Mark's GT-R Build

With the firewall not being available for mounting, and the body overhang on the GT-R being rather significant in going past the firewall, I wanted the coolant header tank to be mounted as high as possible and to be accessible. The lateral frame rail seemed to be an obvious mounting location. I added an "L" bracket to allow me to get the mounting as high as possible. It looks a little lonesome there by itself, but I will be making some additions to this area to give it a more finished look. Also, the mounting brackets need to be finished off with steel wool and protectant.
 

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With the front end mounted, I can start filling it up. One of the first things that I did when I got the car was to mount the Wilwood brake reservoirs. It ends up that I wish I had not done that because I decided to use AN fixtures and braided lines to connect the to the Tilton pedal system. If I had not drilled and mounted the reservoirs, I would have switched to the Tilton Reservoir, since it has AN fitting attachments. Having the Wilwood's mounted, I did not want holes, so I went ahead and finished the Wilwood reservoirs, but had to use AN to hose connections to make it work. Less than ideal, but it will work.

I have read that one way to reduce the risk of the Wilwood reservoirs leaking is to use a heat gun on the base of the tank before mounting them, so I did follow that suggestion.
 

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I am using the Summit Raptor Pro wireless steering wheel mounted switch system, so I will not need the stalk mounted GM switches that came with the car. I still want the tilt steering column, so I left that feature intact. I will need to figure out the trim needed to cover the column, but that is for another day.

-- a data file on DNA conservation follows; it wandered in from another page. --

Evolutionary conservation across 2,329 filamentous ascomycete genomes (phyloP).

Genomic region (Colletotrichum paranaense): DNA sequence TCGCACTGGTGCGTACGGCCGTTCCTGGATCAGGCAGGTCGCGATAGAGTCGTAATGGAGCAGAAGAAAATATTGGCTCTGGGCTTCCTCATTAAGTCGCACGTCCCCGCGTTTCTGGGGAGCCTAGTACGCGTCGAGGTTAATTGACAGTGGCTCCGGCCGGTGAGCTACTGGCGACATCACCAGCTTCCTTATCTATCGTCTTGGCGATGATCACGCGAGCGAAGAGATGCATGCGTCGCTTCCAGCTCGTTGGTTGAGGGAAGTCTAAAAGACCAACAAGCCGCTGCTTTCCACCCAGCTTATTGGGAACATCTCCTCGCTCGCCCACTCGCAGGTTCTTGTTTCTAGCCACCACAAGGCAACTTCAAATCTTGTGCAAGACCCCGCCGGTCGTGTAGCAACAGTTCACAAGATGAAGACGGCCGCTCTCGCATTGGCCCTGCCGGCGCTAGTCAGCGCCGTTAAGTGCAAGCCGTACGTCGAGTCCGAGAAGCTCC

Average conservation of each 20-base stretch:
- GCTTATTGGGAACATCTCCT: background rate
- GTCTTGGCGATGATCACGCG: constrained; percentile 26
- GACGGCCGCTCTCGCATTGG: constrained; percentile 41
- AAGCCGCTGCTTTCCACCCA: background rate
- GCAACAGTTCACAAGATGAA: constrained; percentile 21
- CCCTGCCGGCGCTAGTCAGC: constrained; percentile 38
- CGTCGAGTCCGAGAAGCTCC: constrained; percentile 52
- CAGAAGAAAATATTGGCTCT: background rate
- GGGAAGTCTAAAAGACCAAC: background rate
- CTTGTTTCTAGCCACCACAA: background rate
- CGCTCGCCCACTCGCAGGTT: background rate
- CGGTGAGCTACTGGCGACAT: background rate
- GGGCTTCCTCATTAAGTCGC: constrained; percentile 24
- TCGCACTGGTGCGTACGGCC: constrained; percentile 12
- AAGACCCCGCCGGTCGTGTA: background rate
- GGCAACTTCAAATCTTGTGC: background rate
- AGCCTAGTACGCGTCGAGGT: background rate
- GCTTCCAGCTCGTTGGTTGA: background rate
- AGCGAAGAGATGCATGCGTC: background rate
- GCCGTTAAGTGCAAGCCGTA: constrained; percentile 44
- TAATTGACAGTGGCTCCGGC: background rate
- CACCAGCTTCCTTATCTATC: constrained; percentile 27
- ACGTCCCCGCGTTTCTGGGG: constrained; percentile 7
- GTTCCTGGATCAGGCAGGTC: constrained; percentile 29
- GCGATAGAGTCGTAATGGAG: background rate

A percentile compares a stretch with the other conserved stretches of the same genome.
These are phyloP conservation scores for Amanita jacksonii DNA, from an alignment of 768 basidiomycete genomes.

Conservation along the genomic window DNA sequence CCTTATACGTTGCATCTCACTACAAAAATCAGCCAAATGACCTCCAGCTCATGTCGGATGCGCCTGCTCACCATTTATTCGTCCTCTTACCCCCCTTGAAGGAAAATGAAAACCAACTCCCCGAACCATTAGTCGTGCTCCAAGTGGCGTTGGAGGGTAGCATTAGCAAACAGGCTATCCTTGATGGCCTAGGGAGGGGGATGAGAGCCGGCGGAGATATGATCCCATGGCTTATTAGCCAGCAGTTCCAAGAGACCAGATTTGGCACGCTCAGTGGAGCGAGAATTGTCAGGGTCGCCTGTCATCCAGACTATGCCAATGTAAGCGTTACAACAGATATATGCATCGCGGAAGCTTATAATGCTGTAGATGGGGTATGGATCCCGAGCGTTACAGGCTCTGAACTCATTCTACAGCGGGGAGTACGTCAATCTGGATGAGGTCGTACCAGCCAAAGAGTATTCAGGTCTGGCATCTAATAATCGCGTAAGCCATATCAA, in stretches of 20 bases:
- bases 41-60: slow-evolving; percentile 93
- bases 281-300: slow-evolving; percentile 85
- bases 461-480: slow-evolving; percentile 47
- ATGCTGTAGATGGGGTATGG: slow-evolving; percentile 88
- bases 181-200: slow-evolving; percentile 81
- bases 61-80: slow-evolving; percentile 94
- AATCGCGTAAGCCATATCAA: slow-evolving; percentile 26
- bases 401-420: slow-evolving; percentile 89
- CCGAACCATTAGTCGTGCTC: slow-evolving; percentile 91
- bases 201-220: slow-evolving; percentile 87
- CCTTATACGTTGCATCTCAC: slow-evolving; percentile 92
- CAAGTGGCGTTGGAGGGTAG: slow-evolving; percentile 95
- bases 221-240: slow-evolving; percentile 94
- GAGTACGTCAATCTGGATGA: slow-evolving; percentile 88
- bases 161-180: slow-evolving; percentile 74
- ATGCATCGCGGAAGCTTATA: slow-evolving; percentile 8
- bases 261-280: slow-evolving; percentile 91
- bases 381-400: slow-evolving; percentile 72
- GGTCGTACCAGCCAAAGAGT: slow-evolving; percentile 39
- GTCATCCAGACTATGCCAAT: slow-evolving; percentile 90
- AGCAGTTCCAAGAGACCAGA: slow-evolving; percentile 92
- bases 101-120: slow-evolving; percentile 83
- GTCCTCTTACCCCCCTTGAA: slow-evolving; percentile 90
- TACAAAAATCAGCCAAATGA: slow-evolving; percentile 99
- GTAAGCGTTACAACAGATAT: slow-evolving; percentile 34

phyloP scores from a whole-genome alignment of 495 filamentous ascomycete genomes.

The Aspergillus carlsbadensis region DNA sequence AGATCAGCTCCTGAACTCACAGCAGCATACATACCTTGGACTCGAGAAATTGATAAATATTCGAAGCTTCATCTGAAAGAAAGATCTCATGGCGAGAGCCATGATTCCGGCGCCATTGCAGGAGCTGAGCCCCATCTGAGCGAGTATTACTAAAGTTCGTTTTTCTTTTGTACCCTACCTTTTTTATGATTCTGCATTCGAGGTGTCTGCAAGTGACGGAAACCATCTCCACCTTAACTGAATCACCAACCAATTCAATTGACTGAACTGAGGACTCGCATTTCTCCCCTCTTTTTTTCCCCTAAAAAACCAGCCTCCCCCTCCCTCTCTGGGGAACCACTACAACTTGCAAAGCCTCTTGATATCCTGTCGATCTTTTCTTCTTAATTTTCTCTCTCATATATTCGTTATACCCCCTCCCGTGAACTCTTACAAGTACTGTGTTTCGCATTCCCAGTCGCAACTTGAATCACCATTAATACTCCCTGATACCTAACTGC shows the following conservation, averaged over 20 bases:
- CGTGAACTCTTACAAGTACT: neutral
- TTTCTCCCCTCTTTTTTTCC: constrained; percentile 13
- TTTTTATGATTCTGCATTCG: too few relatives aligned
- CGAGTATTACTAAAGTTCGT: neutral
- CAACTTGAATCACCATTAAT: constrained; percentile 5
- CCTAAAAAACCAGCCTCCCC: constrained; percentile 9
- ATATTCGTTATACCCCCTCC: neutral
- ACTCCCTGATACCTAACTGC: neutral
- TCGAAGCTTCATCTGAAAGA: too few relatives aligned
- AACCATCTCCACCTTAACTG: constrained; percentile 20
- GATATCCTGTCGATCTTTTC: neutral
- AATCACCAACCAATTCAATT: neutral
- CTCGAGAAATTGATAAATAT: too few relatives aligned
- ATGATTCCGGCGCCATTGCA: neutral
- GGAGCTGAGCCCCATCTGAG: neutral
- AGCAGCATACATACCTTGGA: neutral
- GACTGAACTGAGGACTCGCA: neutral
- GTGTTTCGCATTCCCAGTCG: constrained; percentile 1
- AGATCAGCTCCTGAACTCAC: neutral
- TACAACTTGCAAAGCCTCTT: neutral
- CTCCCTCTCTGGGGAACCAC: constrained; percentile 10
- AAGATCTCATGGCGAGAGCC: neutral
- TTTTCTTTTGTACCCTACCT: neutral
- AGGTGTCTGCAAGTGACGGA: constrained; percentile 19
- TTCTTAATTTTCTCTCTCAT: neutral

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The Hella horns state that you can not modify their mounting brackets in any way or it will change the sound and void the warranty. With that in mind, I made two small mounting brackets to get them in place. One thing I had to keep in mind while mounting these and the lift system reservoir is the space the "nostrils" in the hood take up in the front area. The coolant tubes needed to be kept to the side and low as well because of this concern.
 

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Today I mounted the battery box and installed the suspension lift system. I mounted the hydraulic pump on rubber washers to reduce the vibration noise. I also did this with the shifter and the fuel pumps previously. I decided to use the center position for ease of installation and adjustment of the relief valves, and also to get some weight on the passenger side of the car, since I will be the only one in the car much of the time.

For the longer braided line running on the driver side, I put an "S" in the line and attached one point to the floor of the radiator box. This should allow for movement of the ram cylinder without stress on the fittings. The passenger side is a shorter run, so it did not need that same arrangement.